[Standards] JingleFT XEP encryption conflicts

Lance Stout lancestout at gmail.com
Tue Jan 3 23:19:56 UTC 2017

> Lance might have other opinions, but I read XEP-0234 as saying "this isn't the place to look for transport-layer encryption, if it's defined anywhere it would be in XEPs 260 and 261", whereas the latter specs are saying "um, our authors haven't defined that yet but maybe we need to be updated with some proper security methods, eh?”

Right :)

E2E security in Jingle can be negotiated in three different places:

1) As part of the application
2) As part of the transport
3) As an additional layer between the transport and the application

In order for a Jingle content to be considered ‘secure’, at least one of those three options needs to be ticked.

An example of (1) is the RTP application, which handles its own E2E encryption (using the SRTP profile). That is why the <description/> for an RTP application can include an <encryption /> element to specify parameters for SDES or ZRTP (and technically could be updated to allow indicating the use of DTLS-SRTP). This is also why RTP never needed to use the Jingle <security /> element.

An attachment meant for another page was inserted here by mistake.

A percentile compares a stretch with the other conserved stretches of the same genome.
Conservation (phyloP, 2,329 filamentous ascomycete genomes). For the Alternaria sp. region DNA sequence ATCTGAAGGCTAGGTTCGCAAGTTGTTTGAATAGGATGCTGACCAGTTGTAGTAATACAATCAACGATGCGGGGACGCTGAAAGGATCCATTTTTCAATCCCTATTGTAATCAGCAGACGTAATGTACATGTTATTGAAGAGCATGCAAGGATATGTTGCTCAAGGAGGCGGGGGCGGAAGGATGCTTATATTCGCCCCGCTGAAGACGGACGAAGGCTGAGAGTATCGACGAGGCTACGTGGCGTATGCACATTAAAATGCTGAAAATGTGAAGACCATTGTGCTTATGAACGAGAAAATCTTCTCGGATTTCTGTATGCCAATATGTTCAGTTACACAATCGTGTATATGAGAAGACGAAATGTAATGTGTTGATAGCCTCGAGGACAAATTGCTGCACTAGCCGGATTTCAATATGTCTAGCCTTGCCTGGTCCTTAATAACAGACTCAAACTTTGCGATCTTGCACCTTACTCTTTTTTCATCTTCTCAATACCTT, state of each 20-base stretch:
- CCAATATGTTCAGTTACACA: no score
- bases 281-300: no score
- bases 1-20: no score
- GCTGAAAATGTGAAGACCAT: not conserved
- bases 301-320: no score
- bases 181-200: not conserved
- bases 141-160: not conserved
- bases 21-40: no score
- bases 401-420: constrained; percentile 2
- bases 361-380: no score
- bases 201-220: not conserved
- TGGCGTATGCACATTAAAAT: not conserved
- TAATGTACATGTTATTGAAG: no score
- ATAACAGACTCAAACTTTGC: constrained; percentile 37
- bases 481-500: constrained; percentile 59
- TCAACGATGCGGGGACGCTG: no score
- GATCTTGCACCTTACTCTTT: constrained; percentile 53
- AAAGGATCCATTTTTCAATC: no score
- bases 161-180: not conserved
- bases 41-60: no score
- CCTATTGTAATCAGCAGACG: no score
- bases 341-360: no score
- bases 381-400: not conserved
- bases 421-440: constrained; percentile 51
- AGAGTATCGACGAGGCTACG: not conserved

We don’t quite have a XEP that fully shows (2), but WebRTC datachannels would fall into this category because they are SCTP on top of DTLS. That is, you *have* to negotiate DTLS in order to even have a WebRTC datachannel transport; the transport never operates as ‘plaintext’.

The original design of Jingle was that option (3) would be the common approach. The Jingle <security /> element would allow negotiating TLS or DTLS on top of any transport. Thus things like SOCKS5 and IBB didn’t need to include how to do TLS, etc, because that was going to be defined by https://tools.ietf.org/html/draft-meyer-xmpp-e2e-encryption-02. Unfortunately, that spec was never finished for some reason. (Probably because it wasn’t a requirement for RTP?)

The integration of OMEMO with Jingle would be to define this style of generic security layer.


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